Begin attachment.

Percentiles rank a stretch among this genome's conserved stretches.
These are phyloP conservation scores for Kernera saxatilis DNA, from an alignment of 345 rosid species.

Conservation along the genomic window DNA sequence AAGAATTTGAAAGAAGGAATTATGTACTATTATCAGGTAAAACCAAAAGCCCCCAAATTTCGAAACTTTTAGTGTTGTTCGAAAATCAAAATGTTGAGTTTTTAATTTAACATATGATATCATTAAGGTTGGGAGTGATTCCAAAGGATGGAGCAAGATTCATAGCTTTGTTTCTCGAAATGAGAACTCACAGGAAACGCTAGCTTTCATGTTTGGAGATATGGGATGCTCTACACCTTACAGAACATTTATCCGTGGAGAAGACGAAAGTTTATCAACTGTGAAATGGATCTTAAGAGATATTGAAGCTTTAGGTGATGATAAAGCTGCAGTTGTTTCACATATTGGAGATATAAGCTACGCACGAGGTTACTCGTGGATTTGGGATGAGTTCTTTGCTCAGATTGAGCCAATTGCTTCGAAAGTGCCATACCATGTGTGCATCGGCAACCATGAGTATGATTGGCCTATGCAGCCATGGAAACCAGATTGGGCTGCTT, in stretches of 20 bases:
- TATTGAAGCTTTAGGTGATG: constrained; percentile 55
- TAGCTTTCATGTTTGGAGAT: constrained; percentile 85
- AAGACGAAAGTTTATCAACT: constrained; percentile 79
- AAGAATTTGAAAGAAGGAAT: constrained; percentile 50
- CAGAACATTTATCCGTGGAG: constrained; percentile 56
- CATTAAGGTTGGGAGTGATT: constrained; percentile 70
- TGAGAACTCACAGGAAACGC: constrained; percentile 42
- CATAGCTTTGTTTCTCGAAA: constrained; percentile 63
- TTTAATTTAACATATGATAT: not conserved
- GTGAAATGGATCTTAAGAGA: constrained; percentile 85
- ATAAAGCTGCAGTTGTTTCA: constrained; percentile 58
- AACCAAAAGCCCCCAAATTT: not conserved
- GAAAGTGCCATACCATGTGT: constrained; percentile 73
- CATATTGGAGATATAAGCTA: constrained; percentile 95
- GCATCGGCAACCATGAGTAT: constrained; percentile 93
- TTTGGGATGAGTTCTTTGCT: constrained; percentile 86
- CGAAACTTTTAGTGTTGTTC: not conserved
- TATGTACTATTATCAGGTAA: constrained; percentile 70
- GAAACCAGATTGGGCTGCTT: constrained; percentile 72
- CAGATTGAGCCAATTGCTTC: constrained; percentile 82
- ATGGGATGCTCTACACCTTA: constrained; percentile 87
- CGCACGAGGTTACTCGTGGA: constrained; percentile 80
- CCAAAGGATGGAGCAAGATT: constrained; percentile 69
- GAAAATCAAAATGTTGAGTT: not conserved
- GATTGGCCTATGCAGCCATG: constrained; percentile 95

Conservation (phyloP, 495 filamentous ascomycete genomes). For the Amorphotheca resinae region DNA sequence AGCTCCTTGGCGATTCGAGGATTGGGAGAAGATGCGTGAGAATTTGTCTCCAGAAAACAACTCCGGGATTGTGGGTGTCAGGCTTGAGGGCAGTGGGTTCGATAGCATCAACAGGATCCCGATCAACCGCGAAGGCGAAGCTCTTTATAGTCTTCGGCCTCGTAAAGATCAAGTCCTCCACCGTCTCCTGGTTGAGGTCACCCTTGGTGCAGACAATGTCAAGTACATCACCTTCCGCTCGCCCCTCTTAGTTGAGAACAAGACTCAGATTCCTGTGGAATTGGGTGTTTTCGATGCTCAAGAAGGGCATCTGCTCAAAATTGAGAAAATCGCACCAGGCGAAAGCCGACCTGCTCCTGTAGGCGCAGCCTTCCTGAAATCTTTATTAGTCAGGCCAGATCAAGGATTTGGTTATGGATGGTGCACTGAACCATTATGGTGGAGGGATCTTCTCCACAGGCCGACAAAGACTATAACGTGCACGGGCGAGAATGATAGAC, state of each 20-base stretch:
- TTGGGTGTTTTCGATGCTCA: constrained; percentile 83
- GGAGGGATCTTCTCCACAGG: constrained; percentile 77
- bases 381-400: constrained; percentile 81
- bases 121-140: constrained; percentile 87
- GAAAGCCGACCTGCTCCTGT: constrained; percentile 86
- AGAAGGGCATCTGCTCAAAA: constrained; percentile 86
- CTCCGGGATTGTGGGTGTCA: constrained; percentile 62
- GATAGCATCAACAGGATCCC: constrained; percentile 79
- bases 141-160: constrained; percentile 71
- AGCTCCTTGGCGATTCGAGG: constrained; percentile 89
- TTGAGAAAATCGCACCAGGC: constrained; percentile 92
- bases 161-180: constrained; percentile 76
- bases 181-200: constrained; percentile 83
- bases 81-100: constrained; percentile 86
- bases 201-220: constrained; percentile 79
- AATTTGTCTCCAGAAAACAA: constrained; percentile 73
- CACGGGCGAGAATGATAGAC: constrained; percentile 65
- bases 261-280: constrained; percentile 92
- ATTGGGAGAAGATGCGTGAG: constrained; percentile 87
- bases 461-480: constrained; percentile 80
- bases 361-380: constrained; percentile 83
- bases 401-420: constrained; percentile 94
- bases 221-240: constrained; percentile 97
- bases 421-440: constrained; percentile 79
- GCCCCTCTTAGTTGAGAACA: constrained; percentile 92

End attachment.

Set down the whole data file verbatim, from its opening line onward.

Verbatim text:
Percentiles rank a stretch among this genome's conserved stretches.
These are phyloP conservation scores for Kernera saxatilis DNA, from an alignment of 345 rosid species.

Conservation along the genomic window DNA sequence AAGAATTTGAAAGAAGGAATTATGTACTATTATCAGGTAAAACCAAAAGCCCCCAAATTTCGAAACTTTTAGTGTTGTTCGAAAATCAAAATGTTGAGTTTTTAATTTAACATATGATATCATTAAGGTTGGGAGTGATTCCAAAGGATGGAGCAAGATTCATAGCTTTGTTTCTCGAAATGAGAACTCACAGGAAACGCTAGCTTTCATGTTTGGAGATATGGGATGCTCTACACCTTACAGAACATTTATCCGTGGAGAAGACGAAAGTTTATCAACTGTGAAATGGATCTTAAGAGATATTGAAGCTTTAGGTGATGATAAAGCTGCAGTTGTTTCACATATTGGAGATATAAGCTACGCACGAGGTTACTCGTGGATTTGGGATGAGTTCTTTGCTCAGATTGAGCCAATTGCTTCGAAAGTGCCATACCATGTGTGCATCGGCAACCATGAGTATGATTGGCCTATGCAGCCATGGAAACCAGATTGGGCTGCTT, in stretches of 20 bases:
- TATTGAAGCTTTAGGTGATG: constrained; percentile 55
- TAGCTTTCATGTTTGGAGAT: constrained; percentile 85
- AAGACGAAAGTTTATCAACT: constrained; percentile 79
- AAGAATTTGAAAGAAGGAAT: constrained; percentile 50
- CAGAACATTTATCCGTGGAG: constrained; percentile 56
- CATTAAGGTTGGGAGTGATT: constrained; percentile 70
- TGAGAACTCACAGGAAACGC: constrained; percentile 42
- CATAGCTTTGTTTCTCGAAA: constrained; percentile 63
- TTTAATTTAACATATGATAT: not conserved
- GTGAAATGGATCTTAAGAGA: constrained; percentile 85
- ATAAAGCTGCAGTTGTTTCA: constrained; percentile 58
- AACCAAAAGCCCCCAAATTT: not conserved
- GAAAGTGCCATACCATGTGT: constrained; percentile 73
- CATATTGGAGATATAAGCTA: constrained; percentile 95
- GCATCGGCAACCATGAGTAT: constrained; percentile 93
- TTTGGGATGAGTTCTTTGCT: constrained; percentile 86
- CGAAACTTTTAGTGTTGTTC: not conserved
- TATGTACTATTATCAGGTAA: constrained; percentile 70
- GAAACCAGATTGGGCTGCTT: constrained; percentile 72
- CAGATTGAGCCAATTGCTTC: constrained; percentile 82
- ATGGGATGCTCTACACCTTA: constrained; percentile 87
- CGCACGAGGTTACTCGTGGA: constrained; percentile 80
- CCAAAGGATGGAGCAAGATT: constrained; percentile 69
- GAAAATCAAAATGTTGAGTT: not conserved
- GATTGGCCTATGCAGCCATG: constrained; percentile 95

Conservation (phyloP, 495 filamentous ascomycete genomes). For the Amorphotheca resinae region DNA sequence AGCTCCTTGGCGATTCGAGGATTGGGAGAAGATGCGTGAGAATTTGTCTCCAGAAAACAACTCCGGGATTGTGGGTGTCAGGCTTGAGGGCAGTGGGTTCGATAGCATCAACAGGATCCCGATCAACCGCGAAGGCGAAGCTCTTTATAGTCTTCGGCCTCGTAAAGATCAAGTCCTCCACCGTCTCCTGGTTGAGGTCACCCTTGGTGCAGACAATGTCAAGTACATCACCTTCCGCTCGCCCCTCTTAGTTGAGAACAAGACTCAGATTCCTGTGGAATTGGGTGTTTTCGATGCTCAAGAAGGGCATCTGCTCAAAATTGAGAAAATCGCACCAGGCGAAAGCCGACCTGCTCCTGTAGGCGCAGCCTTCCTGAAATCTTTATTAGTCAGGCCAGATCAAGGATTTGGTTATGGATGGTGCACTGAACCATTATGGTGGAGGGATCTTCTCCACAGGCCGACAAAGACTATAACGTGCACGGGCGAGAATGATAGAC, state of each 20-base stretch:
- TTGGGTGTTTTCGATGCTCA: constrained; percentile 83
- GGAGGGATCTTCTCCACAGG: constrained; percentile 77
- bases 381-400: constrained; percentile 81
- bases 121-140: constrained; percentile 87
- GAAAGCCGACCTGCTCCTGT: constrained; percentile 86
- AGAAGGGCATCTGCTCAAAA: constrained; percentile 86
- CTCCGGGATTGTGGGTGTCA: constrained; percentile 62
- GATAGCATCAACAGGATCCC: constrained; percentile 79
- bases 141-160: constrained; percentile 71
- AGCTCCTTGGCGATTCGAGG: constrained; percentile 89
- TTGAGAAAATCGCACCAGGC: constrained; percentile 92
- bases 161-180: constrained; percentile 76
- bases 181-200: constrained; percentile 83
- bases 81-100: constrained; percentile 86
- bases 201-220: constrained; percentile 79
- AATTTGTCTCCAGAAAACAA: constrained; percentile 73
- CACGGGCGAGAATGATAGAC: constrained; percentile 65
- bases 261-280: constrained; percentile 92
- ATTGGGAGAAGATGCGTGAG: constrained; percentile 87
- bases 461-480: constrained; percentile 80
- bases 361-380: constrained; percentile 83
- bases 401-420: constrained; percentile 94
- bases 221-240: constrained; percentile 97
- bases 421-440: constrained; percentile 79
- GCCCCTCTTAGTTGAGAACA: constrained; percentile 92